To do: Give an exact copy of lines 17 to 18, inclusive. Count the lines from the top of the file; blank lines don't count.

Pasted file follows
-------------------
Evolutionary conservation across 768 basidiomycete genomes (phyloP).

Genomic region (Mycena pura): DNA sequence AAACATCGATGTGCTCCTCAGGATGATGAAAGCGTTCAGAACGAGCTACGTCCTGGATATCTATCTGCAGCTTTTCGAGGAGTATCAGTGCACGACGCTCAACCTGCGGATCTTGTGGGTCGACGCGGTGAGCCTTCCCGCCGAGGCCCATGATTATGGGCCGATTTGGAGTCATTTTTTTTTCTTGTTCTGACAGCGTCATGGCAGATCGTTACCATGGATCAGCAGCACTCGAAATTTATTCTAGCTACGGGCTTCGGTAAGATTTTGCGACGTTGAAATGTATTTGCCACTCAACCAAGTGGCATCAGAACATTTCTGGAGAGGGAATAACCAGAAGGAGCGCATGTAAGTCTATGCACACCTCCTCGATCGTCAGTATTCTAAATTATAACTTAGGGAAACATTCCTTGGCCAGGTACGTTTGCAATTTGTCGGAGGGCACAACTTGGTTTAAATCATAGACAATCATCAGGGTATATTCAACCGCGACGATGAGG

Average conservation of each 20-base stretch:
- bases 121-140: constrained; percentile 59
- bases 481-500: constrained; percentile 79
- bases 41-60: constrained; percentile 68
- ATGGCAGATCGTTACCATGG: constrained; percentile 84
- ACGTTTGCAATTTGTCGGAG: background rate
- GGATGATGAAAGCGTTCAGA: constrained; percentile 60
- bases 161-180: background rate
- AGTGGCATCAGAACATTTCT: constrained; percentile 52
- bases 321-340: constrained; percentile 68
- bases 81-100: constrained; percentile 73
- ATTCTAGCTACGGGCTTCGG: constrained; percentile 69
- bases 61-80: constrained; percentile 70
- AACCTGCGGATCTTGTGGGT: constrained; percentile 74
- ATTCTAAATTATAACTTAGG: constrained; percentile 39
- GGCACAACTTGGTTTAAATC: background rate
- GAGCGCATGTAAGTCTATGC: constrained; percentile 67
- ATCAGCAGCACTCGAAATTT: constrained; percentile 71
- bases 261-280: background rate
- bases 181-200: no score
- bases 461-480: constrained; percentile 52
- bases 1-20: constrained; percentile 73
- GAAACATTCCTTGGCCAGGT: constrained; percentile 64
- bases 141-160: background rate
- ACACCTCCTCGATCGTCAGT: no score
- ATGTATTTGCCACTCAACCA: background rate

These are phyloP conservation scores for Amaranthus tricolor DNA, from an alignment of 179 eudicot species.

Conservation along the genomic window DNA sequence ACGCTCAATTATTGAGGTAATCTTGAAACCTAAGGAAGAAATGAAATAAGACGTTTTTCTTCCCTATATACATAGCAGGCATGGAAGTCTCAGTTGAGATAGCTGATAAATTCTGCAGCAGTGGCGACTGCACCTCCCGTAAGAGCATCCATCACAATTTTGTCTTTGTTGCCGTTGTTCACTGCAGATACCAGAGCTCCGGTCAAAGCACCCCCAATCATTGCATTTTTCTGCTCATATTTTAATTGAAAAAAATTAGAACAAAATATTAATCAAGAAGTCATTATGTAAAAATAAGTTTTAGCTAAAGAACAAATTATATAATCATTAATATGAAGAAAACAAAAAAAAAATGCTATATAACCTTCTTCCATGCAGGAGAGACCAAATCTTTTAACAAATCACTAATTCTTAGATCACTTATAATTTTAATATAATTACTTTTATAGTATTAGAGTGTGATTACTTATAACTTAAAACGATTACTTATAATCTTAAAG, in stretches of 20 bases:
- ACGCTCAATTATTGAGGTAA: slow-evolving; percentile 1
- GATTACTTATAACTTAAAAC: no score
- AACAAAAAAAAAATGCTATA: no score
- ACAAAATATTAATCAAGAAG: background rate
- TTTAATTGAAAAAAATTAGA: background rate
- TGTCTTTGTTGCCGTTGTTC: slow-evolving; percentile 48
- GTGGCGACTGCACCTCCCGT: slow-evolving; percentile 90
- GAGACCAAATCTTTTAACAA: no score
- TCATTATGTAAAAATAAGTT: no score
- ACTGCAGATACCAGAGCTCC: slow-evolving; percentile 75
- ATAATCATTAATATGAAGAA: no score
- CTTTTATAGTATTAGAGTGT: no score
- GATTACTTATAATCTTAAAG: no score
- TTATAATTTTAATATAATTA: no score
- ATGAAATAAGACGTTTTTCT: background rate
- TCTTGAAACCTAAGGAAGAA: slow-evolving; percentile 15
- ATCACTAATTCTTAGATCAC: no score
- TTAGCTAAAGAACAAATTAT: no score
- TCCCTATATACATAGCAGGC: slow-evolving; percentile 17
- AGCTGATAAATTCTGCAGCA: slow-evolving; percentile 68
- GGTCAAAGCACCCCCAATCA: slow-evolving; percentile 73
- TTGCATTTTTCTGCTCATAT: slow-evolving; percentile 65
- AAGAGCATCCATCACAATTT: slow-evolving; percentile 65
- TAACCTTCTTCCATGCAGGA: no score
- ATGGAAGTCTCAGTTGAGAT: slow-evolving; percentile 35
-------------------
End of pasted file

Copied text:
- ATTCTAAATTATAACTTAGG: constrained; percentile 39
- GGCACAACTTGGTTTAAATC: background rate